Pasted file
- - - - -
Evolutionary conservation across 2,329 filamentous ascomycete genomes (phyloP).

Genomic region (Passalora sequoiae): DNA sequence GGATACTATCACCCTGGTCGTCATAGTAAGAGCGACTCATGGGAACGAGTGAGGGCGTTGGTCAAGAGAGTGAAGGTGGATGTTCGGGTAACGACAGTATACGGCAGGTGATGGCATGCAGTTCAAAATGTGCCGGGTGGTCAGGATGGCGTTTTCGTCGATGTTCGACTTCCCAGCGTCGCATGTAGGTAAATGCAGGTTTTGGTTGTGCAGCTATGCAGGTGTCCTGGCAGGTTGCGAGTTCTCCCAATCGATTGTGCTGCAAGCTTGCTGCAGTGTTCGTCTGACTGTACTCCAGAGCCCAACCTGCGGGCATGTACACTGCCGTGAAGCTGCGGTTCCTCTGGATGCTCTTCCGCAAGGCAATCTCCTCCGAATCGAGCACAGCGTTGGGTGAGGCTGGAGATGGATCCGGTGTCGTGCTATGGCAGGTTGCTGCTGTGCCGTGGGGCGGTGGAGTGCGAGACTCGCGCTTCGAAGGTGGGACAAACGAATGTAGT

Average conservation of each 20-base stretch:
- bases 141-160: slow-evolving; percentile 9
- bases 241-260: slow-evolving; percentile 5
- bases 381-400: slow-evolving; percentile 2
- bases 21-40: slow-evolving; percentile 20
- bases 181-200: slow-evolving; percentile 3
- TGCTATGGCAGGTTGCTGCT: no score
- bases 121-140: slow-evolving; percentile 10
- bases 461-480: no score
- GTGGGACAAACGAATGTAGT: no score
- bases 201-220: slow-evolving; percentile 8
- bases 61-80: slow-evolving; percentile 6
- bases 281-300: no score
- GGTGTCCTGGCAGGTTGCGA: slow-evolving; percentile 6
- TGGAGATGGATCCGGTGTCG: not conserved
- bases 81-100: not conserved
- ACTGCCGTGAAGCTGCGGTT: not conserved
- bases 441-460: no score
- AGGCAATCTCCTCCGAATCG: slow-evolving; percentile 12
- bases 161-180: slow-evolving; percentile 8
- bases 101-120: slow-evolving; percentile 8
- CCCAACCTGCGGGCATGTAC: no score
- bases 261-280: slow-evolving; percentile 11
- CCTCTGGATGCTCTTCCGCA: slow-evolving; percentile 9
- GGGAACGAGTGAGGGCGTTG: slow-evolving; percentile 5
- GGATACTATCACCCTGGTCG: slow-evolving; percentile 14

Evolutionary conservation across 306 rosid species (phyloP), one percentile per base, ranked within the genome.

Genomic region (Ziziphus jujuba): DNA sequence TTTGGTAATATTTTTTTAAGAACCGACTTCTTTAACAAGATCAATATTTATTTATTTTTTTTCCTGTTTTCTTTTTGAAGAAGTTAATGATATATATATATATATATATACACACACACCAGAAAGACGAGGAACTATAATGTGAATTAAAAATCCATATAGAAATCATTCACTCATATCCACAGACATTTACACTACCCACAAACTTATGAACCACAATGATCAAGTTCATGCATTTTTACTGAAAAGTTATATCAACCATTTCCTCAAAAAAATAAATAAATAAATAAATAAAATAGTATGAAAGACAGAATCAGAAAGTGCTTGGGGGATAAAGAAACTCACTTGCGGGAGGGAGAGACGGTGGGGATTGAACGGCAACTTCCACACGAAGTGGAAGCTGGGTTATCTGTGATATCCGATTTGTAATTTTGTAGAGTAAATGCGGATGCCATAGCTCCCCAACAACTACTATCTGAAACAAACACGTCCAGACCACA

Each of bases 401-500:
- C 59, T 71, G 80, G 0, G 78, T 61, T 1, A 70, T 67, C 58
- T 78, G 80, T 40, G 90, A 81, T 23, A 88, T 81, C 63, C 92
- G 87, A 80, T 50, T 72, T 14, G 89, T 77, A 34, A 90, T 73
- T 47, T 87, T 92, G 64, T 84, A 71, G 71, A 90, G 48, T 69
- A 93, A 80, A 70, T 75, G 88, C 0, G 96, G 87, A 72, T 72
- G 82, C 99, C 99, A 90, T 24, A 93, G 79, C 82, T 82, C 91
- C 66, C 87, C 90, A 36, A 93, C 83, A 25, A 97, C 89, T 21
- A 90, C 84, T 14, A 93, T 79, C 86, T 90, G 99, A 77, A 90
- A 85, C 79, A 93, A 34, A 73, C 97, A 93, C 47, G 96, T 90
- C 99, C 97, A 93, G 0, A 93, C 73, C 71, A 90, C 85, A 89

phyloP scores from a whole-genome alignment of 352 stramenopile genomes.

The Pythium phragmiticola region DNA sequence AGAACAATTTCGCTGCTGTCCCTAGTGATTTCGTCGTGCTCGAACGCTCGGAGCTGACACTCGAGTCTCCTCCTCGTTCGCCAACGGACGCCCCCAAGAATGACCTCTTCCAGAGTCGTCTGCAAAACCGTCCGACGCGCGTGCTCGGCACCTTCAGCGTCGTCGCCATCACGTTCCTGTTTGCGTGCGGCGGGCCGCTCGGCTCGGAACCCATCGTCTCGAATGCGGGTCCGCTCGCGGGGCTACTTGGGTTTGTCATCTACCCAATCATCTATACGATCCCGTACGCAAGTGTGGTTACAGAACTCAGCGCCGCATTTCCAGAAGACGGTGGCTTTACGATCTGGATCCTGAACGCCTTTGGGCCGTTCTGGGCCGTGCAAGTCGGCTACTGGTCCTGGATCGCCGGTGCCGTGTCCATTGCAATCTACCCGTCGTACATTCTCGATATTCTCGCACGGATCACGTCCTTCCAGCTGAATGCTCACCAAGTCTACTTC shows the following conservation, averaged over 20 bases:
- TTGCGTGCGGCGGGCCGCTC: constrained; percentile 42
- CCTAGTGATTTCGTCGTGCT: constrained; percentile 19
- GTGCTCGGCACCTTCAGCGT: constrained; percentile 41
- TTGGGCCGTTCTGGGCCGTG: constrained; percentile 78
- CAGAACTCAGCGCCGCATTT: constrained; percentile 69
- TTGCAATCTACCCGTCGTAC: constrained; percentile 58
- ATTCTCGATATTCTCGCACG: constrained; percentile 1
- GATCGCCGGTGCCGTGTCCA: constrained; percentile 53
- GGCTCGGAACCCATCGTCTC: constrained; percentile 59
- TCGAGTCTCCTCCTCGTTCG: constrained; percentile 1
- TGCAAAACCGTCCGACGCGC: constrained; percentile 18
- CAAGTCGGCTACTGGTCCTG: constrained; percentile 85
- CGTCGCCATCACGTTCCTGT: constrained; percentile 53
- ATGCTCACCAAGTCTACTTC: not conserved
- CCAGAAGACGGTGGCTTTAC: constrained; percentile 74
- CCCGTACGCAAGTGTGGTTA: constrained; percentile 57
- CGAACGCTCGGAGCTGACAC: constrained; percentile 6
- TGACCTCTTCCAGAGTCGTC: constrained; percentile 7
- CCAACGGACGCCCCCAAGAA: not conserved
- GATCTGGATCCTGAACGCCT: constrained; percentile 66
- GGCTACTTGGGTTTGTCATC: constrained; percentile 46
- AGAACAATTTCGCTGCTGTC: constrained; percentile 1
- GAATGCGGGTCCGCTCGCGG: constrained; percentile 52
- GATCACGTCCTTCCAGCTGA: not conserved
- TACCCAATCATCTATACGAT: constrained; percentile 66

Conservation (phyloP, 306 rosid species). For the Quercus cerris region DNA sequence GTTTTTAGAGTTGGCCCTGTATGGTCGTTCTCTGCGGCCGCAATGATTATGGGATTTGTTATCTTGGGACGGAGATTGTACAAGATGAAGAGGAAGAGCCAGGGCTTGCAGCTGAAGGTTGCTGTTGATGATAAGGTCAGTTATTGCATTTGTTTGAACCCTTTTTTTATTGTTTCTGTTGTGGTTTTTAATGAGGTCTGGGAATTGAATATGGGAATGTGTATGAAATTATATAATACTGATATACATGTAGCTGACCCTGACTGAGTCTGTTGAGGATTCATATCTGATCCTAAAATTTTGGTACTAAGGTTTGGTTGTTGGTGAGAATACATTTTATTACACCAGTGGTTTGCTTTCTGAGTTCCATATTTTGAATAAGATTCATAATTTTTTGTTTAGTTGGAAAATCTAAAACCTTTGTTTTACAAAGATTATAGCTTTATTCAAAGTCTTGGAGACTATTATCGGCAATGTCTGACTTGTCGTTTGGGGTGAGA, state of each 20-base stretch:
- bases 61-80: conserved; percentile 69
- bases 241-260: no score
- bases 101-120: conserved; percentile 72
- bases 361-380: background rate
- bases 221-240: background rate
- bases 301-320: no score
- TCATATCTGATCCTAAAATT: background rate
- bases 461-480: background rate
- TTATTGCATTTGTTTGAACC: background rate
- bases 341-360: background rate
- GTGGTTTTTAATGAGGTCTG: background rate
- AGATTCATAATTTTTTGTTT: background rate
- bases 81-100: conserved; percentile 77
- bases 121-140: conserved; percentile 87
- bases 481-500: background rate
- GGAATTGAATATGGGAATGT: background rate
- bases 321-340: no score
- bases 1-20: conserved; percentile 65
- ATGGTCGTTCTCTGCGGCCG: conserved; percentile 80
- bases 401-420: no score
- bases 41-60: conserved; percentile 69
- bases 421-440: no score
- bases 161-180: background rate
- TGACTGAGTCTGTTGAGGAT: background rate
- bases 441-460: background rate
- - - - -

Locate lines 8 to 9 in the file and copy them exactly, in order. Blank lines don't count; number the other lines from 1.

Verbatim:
- bases 181-200: slow-evolving; percentile 3
- TGCTATGGCAGGTTGCTGCT: no score